Faith

Christmas and Thanksgiving Should Trade Places

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Recently asked to list what he was thankful for on a turkey crafted from construction paper, my kindergartner wrote “Disney.” It’s a reference to a long-planned Orlando vacation our family is taking soon. The trip has been at the forefront of my son’s mind. Like the turkey declaration, every other thing that comes out of his mouth these days has something to do with our imminent trip.

It’s no surprise that a six year old would be thankful for a trip to Disneyworld. Kids don’t require much deliberation when considering what they’re thankful for. We grown-ups have to spend a little more time thinking about it. Perhaps that’s because, as adults, we don’t tend to think of ourselves as indebted. We pay our own bills. We provide our own means. We earn and purchase our own toys. So what’s there to be thankful for? If anything, somebody should be thanking us, right?

Perhaps we would have less trouble listing those things for which we are grateful if Christmas came before Thanksgiving instead of the other way around. Christmas reminds us how much we have to be thankful for, but a full month after we sit down to give thanks.

Fundamentally, being thankful means setting aside your pride and acknowledging the contribution of another. When I say “thank you,” I am saying that I could not do X without you. That’s a radical confession in our modern, self-centered culture, one which I imagine we don’t always mean, or at least temper with unspoken qualifications. I could have done X, but I appreciate you doing it for me this time. Maybe I’ll do something similar for you to square things up later.

The Christmas story presents an entirely different order of gratitude. The advent and work of Jesus Christ provided something which its beneficiaries could never obtain on their own, and can never pay back. It reminds us that we owe thanks for everything that we have, even those things which we earned for ourselves, because our very capacity to earn was gifted.

Yielding to that idea can be tough. Our culture is one of rugged independence and stubborn individualism. Those tendencies have merit to a point. But if there’s a purpose to Thanksgiving beyond its holiday traditions, it’s taking the time to reflect upon how independent we’re not. God provides even our capacity to provide for ourselves. Our mealtime prayers pay lip service to that idea. But our thinking doesn’t always follow suit.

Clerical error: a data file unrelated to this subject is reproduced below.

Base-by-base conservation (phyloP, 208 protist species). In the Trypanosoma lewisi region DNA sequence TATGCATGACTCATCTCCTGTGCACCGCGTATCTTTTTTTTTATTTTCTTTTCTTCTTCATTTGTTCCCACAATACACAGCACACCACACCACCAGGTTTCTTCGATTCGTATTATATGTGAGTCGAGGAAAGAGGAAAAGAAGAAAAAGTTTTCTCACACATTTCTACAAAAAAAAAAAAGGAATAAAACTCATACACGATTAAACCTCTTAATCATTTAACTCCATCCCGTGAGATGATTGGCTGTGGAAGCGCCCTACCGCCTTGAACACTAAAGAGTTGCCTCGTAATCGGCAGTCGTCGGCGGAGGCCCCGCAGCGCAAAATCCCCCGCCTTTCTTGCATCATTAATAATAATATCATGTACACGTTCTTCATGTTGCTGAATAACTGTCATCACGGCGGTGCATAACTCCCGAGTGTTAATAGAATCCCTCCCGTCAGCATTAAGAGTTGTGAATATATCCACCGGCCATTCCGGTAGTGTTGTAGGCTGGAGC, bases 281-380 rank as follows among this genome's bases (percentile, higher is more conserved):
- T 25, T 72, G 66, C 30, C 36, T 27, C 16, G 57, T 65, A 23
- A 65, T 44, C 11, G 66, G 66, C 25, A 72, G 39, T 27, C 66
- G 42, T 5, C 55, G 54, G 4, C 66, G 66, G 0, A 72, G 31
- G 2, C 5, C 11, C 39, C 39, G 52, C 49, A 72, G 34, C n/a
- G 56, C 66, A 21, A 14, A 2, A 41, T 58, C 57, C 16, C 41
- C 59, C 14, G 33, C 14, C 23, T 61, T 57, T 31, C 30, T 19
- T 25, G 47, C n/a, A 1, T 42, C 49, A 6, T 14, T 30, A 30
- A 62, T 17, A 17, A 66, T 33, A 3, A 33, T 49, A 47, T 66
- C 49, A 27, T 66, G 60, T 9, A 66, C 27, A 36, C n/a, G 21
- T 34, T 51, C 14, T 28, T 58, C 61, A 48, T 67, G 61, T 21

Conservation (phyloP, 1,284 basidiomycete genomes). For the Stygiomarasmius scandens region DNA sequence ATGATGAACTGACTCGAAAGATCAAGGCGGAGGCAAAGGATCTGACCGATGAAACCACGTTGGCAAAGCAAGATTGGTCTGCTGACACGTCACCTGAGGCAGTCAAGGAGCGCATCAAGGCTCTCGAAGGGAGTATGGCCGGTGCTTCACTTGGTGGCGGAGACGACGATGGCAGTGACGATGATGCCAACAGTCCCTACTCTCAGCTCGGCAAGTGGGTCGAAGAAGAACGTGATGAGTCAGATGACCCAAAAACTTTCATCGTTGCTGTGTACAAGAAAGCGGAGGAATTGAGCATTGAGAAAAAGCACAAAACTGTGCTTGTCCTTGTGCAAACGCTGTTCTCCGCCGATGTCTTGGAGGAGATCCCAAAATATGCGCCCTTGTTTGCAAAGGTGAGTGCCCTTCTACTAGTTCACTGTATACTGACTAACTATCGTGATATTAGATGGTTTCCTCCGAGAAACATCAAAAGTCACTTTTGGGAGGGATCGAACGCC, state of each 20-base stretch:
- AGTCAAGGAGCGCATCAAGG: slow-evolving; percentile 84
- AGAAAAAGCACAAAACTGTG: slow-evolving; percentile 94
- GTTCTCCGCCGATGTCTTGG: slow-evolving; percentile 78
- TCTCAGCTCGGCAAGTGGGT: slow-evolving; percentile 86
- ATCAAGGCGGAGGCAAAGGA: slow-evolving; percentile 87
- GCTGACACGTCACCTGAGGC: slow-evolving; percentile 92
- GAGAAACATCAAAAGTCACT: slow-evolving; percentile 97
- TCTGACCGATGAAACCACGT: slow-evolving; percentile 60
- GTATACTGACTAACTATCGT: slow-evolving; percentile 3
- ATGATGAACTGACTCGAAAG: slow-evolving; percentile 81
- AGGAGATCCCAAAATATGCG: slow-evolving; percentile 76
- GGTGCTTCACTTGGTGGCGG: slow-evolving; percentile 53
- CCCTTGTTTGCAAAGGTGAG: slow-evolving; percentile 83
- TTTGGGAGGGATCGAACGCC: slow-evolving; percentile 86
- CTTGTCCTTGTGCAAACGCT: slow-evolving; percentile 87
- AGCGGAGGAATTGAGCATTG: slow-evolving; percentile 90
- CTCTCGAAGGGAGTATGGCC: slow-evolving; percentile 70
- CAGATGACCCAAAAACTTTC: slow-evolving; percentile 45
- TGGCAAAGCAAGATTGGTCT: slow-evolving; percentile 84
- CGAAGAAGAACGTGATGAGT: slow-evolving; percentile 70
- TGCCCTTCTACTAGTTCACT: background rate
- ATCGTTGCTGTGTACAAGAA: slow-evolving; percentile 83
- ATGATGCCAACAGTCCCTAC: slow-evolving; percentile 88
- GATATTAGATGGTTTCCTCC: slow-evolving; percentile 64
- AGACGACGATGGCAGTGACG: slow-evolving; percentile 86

Thinking ahead to Christmas should be especially effective for getting believers in the mindset for Thanksgiving, because the Gospel presents the most radical cause for giving thanks. Anyone who believes in any kind of god might be thankful for existence. But the Christ provided more than that. He provided a means for salvation from sin, a resurrection from death to life, and title to sit with him in heavenly places. Christians spend their lifetimes struggling to comprehend the magnitude of these gifts. But one thing that should become clear is that we have no reason to boast.

Boasting is the antithesis to gratitude. Boasting presents the self as worthy of praise. A boastful attitude precludes thankfulness. Indeed, a boastful man finds the prospect of gratitude offensive. If we find ourselves unable to immediately list off those things for which we are grateful, as easily as a child might, it may be because we suffer from a boastful heart.

In this culture, such an attitude is understandable. It’s encouraged by the daily influences in our lives. We need to advocate for ourselves, to sell ourselves, to advertise our value to the world. We do so in competition with everyone around us, scrambling to lay claim to the things we want. That’s how this world works and, to some extent, we can’t get away from its requisite mindset. That’s why Thanksgiving can be so jarring. The holiday season starts with this abrupt call to be thankful in a world where we’re typically not.

Today, I’m thankful for the reminders God has placed in my life to remain thankful. It’s a bit meta. But that’s his style. He provided all and keeps providing and never plans to stop. His well of provision proves infinite, and so too should our gratitude.